Review Summary: Wondrous and dreamy trip hop soundscapes created around always-flawless female vocals.1 of 1 thought this review was well written
It’s been about five months since a fair portion of Sputnik learned/heard about the White Birds
EP, offered for free as Sarah Fimm’s Christmas gift to her fans in 2008. One would figure that after such a gesture on Fimm’s part, coupled with a generally positive response, people would be eager to look into her back catalogue. For whatever reason, no one has – except for me of course.
There are two things fans of White Birds
should know before diving headfirst into Nexus
. First, it’s not as diverse as said EP. While many of the tracks have their own identity, and almost every song has at least one catchy and/or memorable vocal melody, there isn’t a folksy acoustic song like “Counting Waves”, nor something as grim as “Let it Run”. Whether it’s a negative or positive is up to you – Nexus
feels more unified as an album because of this, but since “Let it Run” was one of the better songs on that respective release, one can’t help but wish she’d tried something like it four years earlier.
The other disclaimer: this album is anything but immediate. Upon first listen, I found the album extremely homogenous and drawn out (it kind of still is, but more on that later). Such a statement, however, could be applied to a multitude of great metal albums, and with each listen, the strengths of each track will reveal themselves. And believe me, several of those strengths encompass almost the entire album.
First and foremost, Nexus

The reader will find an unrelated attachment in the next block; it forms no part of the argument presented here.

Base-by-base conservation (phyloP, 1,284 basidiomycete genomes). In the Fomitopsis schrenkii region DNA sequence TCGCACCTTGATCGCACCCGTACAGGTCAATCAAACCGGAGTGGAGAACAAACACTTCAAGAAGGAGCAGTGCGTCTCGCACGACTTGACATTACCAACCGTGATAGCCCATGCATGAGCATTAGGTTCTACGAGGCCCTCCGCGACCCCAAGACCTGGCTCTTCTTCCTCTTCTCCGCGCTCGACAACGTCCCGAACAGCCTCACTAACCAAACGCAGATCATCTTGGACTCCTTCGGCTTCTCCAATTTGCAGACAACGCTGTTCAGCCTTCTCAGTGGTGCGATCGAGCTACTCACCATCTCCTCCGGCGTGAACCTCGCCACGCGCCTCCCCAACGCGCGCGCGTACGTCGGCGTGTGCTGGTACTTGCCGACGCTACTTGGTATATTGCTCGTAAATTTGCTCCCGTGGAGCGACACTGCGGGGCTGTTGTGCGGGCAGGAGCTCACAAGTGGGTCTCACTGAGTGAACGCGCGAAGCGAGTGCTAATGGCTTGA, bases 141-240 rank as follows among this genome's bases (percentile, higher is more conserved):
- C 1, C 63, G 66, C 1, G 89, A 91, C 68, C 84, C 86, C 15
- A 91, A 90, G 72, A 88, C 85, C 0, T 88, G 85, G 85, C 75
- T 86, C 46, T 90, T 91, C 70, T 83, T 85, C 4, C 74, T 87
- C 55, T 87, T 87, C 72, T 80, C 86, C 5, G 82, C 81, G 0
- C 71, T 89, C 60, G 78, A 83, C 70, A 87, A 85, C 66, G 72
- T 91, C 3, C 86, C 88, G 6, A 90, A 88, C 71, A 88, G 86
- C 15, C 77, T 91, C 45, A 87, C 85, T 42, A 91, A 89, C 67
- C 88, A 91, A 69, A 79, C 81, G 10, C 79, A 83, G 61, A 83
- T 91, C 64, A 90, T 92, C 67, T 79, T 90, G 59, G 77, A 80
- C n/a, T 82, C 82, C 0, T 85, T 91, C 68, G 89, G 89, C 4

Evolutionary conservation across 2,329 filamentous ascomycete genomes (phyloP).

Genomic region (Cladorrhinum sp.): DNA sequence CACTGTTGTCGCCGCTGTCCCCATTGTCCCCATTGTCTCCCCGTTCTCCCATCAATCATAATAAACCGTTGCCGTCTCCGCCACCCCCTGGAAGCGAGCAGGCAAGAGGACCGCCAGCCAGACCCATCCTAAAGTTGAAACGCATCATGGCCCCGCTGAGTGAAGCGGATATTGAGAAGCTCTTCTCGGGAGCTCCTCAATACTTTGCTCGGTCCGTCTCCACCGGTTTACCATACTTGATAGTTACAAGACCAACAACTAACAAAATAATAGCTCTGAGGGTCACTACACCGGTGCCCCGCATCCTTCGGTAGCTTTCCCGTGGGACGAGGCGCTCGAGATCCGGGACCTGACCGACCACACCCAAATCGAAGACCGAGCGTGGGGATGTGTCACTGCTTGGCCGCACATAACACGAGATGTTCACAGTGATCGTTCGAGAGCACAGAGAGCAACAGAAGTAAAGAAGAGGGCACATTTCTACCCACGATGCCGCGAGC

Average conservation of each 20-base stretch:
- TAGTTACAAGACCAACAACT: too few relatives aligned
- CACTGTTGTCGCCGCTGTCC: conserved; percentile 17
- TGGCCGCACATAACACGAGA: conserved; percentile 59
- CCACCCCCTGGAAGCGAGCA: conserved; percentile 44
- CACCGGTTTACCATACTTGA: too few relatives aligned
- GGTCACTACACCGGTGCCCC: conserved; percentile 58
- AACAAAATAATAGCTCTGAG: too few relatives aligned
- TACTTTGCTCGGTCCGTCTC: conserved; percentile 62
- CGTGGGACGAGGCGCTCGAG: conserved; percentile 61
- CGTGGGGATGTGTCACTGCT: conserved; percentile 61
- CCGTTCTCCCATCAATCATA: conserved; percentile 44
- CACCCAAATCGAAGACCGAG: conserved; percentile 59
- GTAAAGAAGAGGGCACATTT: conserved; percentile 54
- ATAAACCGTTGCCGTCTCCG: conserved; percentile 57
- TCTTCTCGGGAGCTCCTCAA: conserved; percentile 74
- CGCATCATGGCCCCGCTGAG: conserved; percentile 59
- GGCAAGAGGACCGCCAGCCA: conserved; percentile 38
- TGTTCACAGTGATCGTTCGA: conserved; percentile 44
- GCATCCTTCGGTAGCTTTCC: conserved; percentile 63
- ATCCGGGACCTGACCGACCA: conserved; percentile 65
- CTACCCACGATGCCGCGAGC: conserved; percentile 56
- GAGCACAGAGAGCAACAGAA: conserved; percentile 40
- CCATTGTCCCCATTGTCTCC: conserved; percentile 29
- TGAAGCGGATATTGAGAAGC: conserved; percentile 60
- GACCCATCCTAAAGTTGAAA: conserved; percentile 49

is a trip hop album. An odd number of the tracks feature “real” bass and drums – which gives them a bit of a soft rock feel – but the bulk of the album centers around synths and electronic beats. The songs with real drums can feel a bit upbeat, but perhaps the best words to describe the others (and Nexus
as a whole) would be “dreamy” and “euphoric”. In other words, this is the embodiment of air that Thrice failed to achieve, and Cynic only achieved to a certain degree. It’s atmospheric, spacey and a host of other synonyms, but this is mainly achieved via Fimm’s greatest asset: her voice.
No matter how good the trip hop behind her gets, it’s Fimm’s voice that keeps the songs at such a high quality. Her lush, sensuous fits the music perfectly, and even though her range isn’t that spectacular, there are absolutely no weak vocal moments to be found. And as mentioned before, most of the songs have at least one memorable and/or catchy vocal melody.
The only real problem with Nexus
is the one alluded to before: its length. Two minutes short of an hour just feels like overkill, and upon first listen it might feel painfully long. Even after that, one or two tracks could have been left off the album. Luckily, that’s the only real trouble with an excellent trip hop album from a severely underrated musician. Ending with a wonderful 7-minute (semi) finale and the best of three short instrumental pieces, Nexus
is beautiful, consistent and (at least somewhat) unique. Best of all, it might not even be her best album.
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